Kitchen plans
The Dezeen guide to kitchen layouts including peninsula, island and galley styles

The Dezeen guide to kitchen layouts including peninsula, island and galley styles

Designing a kitchen? Our latest Dezeen guide explains eight of the most common kitchen layouts with links to lookbooks containing hundreds of examples to inspire you.


One-wall kitchens

The one-wall kitchen is the simplest of layouts, featuring cabinets and countertops arranged along a single wall.

The arrangement takes up less floor space than other formations so is popular in both smaller interiors as well as in larger, open-plan spaces where the kitchen is integrated with a dining room or living room.

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L-shaped kitchen

L-shaped kitchens

As the name suggests, L-shaped kitchens are arranged in the shape of the letter L with two countertops connected at a right angle.

The counters are often fitted into the corner of a kitchen, but can also have one countertop projecting out into the room to form a peninsula.

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U-shaped kitchens

U-shaped kitchens

U-shaped kitchens are formed from a trio of worktops connected in the shape of an open rectangle.

One of the most popular kitchen layouts, the arrangement is often used in smaller homes as it creates an efficient work triangle with the stove, sink and refrigerator in close proximity.

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Galley kitchens

Galley kitchens

Named after the narrow food preparation area on ships, galley kitchens contain two parallel rows of cabinets and countertops.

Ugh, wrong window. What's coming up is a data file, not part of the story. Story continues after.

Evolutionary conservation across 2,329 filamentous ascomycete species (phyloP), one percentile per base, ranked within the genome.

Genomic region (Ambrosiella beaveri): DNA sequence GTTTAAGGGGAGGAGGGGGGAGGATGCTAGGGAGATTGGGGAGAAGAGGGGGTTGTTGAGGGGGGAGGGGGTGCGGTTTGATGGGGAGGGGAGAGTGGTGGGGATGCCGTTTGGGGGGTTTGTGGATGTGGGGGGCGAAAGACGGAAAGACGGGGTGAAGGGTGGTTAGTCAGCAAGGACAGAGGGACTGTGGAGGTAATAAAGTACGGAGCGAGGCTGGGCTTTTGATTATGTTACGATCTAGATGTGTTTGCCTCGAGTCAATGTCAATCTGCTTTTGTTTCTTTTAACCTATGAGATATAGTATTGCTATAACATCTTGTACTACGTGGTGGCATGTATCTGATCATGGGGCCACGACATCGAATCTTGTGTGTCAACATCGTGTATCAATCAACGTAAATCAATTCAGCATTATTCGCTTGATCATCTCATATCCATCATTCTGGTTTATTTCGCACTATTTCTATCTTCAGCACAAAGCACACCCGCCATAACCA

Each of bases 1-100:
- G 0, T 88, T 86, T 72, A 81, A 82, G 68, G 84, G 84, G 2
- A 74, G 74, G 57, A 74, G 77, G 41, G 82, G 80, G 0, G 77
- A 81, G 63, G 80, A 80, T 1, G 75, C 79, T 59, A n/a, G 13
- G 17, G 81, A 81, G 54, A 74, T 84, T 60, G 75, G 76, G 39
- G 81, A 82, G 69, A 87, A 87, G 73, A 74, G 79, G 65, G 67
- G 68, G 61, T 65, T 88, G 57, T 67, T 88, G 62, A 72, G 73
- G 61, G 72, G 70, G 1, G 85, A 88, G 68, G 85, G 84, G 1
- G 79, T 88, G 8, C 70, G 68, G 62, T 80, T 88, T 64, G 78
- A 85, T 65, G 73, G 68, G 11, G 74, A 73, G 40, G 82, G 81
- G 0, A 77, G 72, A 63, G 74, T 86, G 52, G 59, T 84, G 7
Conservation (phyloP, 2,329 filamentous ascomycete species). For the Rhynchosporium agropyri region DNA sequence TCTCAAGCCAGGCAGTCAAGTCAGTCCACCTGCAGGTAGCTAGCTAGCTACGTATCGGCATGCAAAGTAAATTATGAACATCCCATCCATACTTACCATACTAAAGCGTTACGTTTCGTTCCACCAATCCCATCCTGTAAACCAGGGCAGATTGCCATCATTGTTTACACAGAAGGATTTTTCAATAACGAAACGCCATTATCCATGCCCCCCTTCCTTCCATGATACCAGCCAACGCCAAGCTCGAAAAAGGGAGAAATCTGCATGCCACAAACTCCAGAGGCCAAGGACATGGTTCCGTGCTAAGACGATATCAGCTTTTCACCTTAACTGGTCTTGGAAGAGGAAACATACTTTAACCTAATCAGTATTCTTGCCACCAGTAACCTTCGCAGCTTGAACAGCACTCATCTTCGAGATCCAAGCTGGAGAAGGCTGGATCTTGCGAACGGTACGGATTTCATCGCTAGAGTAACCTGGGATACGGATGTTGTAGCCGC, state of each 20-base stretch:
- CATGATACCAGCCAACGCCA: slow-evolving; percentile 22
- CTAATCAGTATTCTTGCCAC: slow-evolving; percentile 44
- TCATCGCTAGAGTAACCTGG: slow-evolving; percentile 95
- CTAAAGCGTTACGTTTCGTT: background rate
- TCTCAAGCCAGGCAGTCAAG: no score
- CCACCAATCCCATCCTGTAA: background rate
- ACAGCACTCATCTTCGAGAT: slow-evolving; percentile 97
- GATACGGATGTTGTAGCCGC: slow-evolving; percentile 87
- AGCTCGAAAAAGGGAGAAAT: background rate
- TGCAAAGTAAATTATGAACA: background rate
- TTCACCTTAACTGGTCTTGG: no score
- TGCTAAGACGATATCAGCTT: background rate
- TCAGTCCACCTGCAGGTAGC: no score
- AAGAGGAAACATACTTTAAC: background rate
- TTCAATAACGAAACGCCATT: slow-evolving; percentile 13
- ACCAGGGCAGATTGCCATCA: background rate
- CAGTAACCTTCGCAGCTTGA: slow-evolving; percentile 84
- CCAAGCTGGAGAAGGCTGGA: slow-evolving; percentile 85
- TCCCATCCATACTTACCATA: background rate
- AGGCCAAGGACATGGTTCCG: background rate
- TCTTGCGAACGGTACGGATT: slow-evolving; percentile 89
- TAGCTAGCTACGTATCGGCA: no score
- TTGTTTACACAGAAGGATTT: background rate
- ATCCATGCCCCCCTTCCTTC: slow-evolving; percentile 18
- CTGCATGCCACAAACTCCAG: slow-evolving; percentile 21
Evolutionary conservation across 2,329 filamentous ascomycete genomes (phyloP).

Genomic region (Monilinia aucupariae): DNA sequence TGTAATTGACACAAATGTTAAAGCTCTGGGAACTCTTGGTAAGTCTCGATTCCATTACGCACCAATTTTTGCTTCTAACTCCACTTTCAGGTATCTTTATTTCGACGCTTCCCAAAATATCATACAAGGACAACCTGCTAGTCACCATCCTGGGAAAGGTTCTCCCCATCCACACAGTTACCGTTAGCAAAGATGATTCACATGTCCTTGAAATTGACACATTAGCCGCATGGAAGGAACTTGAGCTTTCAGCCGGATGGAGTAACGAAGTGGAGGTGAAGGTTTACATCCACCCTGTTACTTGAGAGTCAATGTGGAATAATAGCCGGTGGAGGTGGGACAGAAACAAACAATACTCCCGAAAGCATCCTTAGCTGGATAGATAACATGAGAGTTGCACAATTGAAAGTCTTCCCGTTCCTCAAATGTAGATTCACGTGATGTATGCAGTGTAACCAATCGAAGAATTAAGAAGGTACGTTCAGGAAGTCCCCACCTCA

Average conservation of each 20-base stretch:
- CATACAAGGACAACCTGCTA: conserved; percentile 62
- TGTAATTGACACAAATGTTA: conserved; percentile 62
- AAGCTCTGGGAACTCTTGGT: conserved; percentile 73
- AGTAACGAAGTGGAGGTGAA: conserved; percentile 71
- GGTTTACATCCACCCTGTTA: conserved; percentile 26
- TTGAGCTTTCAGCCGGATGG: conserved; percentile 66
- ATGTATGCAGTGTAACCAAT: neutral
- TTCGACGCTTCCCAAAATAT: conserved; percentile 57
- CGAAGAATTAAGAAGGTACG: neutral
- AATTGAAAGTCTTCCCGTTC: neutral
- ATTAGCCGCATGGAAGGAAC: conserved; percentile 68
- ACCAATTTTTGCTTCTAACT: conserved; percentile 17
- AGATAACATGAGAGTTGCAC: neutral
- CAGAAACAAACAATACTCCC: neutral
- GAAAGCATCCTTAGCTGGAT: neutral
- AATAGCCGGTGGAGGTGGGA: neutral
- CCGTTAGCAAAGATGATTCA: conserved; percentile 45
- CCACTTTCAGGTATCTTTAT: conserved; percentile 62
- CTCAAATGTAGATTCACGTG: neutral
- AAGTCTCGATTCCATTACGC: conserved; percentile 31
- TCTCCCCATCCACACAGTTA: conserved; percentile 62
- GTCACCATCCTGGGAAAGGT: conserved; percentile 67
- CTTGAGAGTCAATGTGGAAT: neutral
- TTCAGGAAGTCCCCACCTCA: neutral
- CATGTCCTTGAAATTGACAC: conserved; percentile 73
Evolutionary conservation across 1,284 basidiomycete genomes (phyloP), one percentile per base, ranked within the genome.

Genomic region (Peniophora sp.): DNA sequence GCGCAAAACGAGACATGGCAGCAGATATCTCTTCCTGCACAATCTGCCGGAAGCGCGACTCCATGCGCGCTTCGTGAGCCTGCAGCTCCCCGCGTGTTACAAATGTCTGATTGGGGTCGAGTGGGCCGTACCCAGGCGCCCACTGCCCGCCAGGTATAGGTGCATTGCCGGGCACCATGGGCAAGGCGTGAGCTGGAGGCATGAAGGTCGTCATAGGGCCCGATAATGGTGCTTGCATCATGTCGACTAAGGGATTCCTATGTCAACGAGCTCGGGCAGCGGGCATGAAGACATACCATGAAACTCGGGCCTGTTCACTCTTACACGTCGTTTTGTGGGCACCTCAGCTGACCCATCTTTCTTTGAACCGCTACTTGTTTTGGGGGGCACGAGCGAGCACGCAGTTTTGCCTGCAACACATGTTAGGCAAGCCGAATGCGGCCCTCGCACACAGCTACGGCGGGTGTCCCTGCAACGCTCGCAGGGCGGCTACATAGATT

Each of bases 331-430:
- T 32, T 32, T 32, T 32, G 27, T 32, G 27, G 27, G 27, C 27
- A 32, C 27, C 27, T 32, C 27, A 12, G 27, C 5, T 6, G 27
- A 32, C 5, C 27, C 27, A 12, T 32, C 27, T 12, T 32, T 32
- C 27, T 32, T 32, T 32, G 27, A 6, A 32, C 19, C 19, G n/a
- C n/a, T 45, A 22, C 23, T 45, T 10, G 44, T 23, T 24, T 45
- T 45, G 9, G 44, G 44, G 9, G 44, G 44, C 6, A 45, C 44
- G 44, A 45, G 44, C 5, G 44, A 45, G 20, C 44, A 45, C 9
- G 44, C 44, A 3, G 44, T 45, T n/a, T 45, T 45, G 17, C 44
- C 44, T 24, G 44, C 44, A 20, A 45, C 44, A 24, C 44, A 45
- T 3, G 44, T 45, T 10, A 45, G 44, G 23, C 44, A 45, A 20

Another extremely popular layout, the arrangement works well in narrow spaces and, like the U-shaped kitchen, provides an efficient work triangle. In smaller homes, the galley layout is often combined with a dining area accessed by walking through the kitchen.

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Peninsula kitchens

Shaped like the geographical feature they are named after, peninsulas extend out into a kitchen from a wall or work surface to create additional countertop and seating space.

The extended counters, which often double as a breakfast bar for casual dining, are often used in smaller kitchens that don't have space for a free-standing kitchen island.

Read our peninsula kitchens lookbook ›


Kitchens with islands

Many kitchens include a freestanding counter-height unit known as an island as it is separated from the walls of the kitchen.

Usually rectangular in shape, the unit usually contains additional storage below and extra preparation space on top. They can often double as a space for eating with the inclusion of a breakfast bar.

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Combined kitchen dining rooms

Combined kitchen dining rooms

Integrating a kitchen with an area for dining creates a multifunctional space for cooking, eating and socialising.

Combined kitchen dining rooms are popular in both large homes, where they can be used as an open space for entertaining, and in small homes, where they save space.

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Kitchens with breakfast bars

Kitchens with breakfast bars

Often incorporated into kitchen islands or peninsulas, breakfast bars are extensions of a countertop that can be used as an informal space to dine or socialise.

Breakfast bars often double as additional counter space making efficient use of space and can be an alternative to a dining table in a small home. They can also be used as handy desk space for those working from home.

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